food for thought

Went to market today, first real cold day since i’ve been here. Good for sitting in front of the window and thinking.
I told about the greve (strike) against the new laws governing retirement that the government wants to instigate to save money (for how long?). The movement has spread to all sectors of the community, even the teenagers are joining in, because they are supposed to fill the gaps in the workforce as retirees leave. Reading the newspaper, one realizes that there are many different sectors that do difficult (teachers) and often dangerous work, who rely on an early retirement. They will have to work till they reach 67!!!
Saw a retrospective of his photographs at the Museum of Modern art. Having taught teenage boys, this exhibition, and my subsequent reading of an article about his life and work, also set me thinking. Especially the way some artists but especially photographers justify work that is explicitly sexual by nature. He calls his work “real life, real situations”. One critic describes Clark’s photographic technique as: “drawing you into the moral void of gorgeously sensuous squalor”. He says that he is interested in adolescence: the slang, the dress code,and haircuts- he seems himself to be a teenager in a grandfather’s body. His subjects lack self-consciousness, and his photographs clearly show this bravura.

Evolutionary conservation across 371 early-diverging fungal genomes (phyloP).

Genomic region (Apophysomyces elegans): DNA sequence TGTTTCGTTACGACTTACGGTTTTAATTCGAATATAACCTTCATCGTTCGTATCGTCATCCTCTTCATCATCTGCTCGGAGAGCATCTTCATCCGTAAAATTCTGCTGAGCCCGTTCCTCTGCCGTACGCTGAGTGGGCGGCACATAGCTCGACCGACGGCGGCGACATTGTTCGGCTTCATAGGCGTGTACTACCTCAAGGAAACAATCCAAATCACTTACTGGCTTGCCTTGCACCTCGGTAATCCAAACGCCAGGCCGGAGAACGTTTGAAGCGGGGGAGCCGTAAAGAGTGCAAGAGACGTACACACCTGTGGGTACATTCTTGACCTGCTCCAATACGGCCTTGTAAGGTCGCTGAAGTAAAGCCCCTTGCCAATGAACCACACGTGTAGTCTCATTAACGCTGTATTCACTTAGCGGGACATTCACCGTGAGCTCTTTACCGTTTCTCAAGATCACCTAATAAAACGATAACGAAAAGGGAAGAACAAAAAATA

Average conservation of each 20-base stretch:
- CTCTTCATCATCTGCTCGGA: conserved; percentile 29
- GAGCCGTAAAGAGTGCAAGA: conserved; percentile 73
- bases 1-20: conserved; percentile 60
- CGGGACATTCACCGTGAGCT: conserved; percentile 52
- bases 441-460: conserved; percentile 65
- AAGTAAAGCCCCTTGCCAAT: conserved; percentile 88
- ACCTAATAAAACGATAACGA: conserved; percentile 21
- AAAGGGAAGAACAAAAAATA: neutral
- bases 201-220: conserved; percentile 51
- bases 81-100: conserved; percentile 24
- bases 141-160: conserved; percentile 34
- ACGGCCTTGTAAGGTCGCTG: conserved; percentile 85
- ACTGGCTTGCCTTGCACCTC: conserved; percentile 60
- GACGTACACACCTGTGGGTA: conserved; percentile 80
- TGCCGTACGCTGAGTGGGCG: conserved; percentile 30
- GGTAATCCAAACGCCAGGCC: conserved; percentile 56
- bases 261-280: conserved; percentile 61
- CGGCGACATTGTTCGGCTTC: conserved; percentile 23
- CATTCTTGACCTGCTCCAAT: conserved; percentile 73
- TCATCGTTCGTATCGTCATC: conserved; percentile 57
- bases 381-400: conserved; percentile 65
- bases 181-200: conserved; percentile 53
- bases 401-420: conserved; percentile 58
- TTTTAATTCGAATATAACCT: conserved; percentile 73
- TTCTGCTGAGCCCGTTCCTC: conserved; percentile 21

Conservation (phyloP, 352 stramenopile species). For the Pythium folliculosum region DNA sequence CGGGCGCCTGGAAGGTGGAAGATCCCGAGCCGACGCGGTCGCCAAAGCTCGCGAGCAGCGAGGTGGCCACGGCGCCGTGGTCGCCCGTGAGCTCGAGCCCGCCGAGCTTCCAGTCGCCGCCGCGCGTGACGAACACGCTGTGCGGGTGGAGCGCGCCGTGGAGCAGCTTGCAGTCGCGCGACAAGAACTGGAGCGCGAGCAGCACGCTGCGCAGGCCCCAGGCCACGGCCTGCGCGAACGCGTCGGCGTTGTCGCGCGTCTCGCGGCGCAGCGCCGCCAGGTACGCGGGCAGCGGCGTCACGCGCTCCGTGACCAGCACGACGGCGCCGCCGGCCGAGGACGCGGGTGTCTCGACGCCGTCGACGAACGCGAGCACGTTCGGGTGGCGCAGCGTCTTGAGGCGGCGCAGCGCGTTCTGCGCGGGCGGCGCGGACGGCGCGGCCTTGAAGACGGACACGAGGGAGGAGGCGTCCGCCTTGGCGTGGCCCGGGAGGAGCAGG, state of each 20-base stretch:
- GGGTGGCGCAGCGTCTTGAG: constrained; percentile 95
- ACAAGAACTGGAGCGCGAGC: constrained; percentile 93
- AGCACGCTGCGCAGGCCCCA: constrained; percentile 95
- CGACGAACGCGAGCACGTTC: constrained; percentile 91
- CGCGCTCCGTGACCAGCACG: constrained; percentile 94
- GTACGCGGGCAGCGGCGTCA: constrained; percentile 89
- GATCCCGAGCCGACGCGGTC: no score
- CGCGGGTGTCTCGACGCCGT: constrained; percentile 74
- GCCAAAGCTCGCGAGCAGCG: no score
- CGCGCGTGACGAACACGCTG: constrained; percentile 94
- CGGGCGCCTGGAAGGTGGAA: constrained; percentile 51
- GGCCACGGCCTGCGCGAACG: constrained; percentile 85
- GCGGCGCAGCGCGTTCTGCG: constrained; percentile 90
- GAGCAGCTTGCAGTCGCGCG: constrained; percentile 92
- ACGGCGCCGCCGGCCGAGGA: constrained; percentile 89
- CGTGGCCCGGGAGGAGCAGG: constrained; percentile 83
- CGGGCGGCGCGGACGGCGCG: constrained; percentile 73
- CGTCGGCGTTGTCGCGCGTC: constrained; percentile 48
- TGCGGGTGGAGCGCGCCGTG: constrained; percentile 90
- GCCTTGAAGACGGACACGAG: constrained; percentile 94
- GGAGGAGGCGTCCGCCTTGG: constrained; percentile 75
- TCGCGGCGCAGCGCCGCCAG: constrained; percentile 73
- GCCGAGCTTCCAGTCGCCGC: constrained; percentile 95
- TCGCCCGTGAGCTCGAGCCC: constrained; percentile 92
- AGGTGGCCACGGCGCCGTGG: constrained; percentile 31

What i question is this: to what degree, though he adamantly refutes it, is he exploiting the insecurities and frailties of teenagers who have no other sense of self but that which is sexual. One of his favorite characters is a 15 year old hispanic boy with barely evident down on his lip, but very well developed sexual organs. This is clearly his pride, and he poses proudly for Clark. There is nothing pornographic about his photos, and his subjects are portrayed with empathy and understanding, but this is the main theme of his work, and i would like to see Clark work in another genre to prove his mettle.

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